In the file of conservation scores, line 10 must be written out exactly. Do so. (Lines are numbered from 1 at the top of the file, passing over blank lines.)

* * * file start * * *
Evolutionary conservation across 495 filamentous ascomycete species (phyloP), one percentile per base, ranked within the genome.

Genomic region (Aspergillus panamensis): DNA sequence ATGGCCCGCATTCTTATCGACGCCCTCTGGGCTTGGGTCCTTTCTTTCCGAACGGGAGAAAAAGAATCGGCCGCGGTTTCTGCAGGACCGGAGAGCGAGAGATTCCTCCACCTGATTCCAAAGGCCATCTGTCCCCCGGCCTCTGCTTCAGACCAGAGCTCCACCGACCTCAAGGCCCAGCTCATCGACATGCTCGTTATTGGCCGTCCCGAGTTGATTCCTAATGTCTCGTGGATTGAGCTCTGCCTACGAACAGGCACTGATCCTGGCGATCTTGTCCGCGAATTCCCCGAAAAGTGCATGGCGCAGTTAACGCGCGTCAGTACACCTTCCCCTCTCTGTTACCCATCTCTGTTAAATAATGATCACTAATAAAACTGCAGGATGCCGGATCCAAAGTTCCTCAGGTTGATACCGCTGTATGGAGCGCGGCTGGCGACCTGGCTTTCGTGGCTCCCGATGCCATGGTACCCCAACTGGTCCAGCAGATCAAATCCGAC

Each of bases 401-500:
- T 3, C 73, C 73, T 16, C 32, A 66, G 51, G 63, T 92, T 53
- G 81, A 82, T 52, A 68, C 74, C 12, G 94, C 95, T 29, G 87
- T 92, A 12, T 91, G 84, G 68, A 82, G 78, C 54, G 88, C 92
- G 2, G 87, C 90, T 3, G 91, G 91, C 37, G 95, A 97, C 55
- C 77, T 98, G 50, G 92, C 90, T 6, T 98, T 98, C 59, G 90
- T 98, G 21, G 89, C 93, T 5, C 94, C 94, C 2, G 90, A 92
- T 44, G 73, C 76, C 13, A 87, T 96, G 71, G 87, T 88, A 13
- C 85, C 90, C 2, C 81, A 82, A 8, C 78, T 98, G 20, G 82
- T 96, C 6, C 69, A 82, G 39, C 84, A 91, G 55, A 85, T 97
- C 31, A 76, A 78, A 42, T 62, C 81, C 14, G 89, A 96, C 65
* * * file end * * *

- T 44, G 73, C 76, C 13, A 87, T 96, G 71, G 87, T 88, A 13